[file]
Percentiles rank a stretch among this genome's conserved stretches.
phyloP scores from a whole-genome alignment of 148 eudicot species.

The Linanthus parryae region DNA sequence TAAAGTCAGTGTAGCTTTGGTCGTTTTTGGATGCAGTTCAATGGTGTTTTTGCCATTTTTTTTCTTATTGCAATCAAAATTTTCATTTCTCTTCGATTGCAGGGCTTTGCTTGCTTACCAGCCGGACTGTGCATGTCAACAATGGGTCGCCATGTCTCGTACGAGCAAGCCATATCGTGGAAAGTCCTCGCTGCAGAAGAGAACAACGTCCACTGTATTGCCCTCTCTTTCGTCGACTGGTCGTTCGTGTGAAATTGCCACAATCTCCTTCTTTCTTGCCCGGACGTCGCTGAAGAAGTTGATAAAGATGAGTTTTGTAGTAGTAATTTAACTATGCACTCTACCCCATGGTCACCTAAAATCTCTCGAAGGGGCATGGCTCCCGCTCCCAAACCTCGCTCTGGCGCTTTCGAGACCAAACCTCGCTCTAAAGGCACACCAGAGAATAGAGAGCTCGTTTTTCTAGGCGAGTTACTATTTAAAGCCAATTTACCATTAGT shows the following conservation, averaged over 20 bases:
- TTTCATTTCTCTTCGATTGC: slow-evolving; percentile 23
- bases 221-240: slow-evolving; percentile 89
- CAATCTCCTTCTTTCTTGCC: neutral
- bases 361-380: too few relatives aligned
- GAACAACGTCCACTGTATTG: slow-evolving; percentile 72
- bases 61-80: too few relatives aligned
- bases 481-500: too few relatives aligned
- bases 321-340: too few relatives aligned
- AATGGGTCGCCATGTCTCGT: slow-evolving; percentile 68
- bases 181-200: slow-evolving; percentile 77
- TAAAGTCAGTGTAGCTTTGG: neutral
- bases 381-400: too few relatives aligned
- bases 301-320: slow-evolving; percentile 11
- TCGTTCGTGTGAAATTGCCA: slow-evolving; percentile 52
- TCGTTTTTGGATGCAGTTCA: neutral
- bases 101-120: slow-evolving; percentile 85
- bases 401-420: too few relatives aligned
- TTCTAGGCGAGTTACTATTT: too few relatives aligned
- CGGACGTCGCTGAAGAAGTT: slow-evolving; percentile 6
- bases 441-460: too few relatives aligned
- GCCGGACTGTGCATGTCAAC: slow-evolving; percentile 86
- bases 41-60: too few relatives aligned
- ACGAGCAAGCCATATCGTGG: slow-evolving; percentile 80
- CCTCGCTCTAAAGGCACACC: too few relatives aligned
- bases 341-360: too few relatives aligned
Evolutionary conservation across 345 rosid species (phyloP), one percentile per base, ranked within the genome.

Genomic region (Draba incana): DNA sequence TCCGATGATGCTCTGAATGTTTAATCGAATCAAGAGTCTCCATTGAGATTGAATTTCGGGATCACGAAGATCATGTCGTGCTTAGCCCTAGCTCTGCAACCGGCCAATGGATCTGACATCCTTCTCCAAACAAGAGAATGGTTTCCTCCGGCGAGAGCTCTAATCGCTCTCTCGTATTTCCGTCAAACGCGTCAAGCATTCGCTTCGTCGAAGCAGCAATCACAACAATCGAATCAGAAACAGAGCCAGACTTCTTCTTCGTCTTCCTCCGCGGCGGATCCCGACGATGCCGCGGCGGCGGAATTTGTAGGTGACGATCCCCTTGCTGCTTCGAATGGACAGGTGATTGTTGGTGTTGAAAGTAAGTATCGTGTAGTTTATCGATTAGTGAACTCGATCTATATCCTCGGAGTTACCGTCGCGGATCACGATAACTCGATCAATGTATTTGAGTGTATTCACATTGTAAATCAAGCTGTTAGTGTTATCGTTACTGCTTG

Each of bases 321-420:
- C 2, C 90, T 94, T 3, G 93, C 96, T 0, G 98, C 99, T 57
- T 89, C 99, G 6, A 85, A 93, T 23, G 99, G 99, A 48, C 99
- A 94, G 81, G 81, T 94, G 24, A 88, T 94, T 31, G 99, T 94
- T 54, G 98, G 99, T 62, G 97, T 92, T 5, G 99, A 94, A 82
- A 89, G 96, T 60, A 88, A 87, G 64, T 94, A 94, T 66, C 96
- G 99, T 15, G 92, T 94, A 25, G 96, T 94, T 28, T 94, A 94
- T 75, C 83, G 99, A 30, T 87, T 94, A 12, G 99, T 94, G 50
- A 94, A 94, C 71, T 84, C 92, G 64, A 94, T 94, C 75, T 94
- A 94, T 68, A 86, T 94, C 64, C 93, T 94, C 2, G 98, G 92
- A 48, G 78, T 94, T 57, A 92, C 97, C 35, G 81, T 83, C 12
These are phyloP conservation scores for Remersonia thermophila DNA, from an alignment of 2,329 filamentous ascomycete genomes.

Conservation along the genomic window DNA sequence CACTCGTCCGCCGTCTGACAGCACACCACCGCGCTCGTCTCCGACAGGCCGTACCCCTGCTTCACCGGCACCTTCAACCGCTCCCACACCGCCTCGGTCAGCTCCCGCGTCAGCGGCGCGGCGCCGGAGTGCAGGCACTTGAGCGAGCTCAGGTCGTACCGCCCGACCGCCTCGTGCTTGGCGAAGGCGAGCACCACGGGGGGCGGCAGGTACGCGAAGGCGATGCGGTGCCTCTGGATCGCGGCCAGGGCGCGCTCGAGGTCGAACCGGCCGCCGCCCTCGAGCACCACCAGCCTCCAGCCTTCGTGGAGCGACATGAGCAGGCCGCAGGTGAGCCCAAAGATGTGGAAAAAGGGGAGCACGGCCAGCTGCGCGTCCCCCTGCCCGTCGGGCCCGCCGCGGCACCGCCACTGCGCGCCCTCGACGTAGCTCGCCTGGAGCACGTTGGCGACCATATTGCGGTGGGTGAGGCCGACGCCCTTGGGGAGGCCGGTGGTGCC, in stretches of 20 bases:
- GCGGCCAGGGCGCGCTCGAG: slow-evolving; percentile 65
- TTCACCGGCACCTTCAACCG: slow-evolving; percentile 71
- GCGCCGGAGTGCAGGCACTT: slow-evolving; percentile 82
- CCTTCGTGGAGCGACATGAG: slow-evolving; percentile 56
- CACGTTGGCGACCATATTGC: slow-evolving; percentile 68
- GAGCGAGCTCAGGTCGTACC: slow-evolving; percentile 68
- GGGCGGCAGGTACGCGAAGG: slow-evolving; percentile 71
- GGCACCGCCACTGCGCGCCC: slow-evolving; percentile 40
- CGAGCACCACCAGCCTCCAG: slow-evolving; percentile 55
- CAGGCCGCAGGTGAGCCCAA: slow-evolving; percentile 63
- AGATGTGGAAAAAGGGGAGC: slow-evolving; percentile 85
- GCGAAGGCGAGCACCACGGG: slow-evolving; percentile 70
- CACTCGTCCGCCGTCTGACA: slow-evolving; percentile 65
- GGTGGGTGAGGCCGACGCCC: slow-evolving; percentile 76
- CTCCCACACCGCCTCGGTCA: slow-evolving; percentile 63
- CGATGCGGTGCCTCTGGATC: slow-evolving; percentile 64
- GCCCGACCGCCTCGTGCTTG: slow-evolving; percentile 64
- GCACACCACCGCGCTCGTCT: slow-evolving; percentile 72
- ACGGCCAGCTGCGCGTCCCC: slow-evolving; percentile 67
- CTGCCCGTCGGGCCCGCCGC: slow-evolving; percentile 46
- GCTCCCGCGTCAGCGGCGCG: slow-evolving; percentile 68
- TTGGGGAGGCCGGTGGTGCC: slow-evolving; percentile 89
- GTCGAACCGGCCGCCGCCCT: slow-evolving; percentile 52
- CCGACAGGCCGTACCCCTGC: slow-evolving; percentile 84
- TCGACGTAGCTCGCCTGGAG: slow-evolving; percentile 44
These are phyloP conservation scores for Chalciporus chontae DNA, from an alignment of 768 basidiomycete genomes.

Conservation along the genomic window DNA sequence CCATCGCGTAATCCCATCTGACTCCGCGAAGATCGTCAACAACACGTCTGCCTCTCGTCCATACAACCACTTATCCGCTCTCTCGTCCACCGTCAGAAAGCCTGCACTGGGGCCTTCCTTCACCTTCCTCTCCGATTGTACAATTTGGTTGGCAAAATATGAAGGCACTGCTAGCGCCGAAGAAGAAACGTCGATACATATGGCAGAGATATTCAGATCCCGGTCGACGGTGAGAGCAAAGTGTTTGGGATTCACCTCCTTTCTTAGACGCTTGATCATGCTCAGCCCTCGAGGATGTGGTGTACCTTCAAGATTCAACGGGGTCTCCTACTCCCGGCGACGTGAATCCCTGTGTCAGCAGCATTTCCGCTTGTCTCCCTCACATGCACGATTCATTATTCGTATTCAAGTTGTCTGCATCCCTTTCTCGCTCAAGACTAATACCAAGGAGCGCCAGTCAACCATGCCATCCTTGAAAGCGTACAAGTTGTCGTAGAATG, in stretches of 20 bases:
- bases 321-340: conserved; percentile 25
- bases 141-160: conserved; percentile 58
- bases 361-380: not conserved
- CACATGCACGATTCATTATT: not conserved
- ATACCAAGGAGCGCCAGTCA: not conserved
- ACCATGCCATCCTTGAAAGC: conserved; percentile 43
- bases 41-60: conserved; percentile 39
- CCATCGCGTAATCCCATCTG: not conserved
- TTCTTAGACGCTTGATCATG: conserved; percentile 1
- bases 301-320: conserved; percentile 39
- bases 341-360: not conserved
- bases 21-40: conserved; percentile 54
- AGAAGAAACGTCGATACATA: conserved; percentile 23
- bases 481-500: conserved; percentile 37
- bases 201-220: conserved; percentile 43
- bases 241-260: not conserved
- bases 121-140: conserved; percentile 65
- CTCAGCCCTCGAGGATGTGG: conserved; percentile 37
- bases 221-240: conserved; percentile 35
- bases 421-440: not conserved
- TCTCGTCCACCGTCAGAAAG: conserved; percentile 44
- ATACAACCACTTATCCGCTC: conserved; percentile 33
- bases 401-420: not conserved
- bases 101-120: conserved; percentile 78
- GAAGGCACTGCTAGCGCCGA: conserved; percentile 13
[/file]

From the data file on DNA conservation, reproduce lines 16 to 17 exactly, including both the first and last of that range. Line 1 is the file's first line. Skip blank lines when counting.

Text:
- bases 301-320: slow-evolving; percentile 11
- TCGTTCGTGTGAAATTGCCA: slow-evolving; percentile 52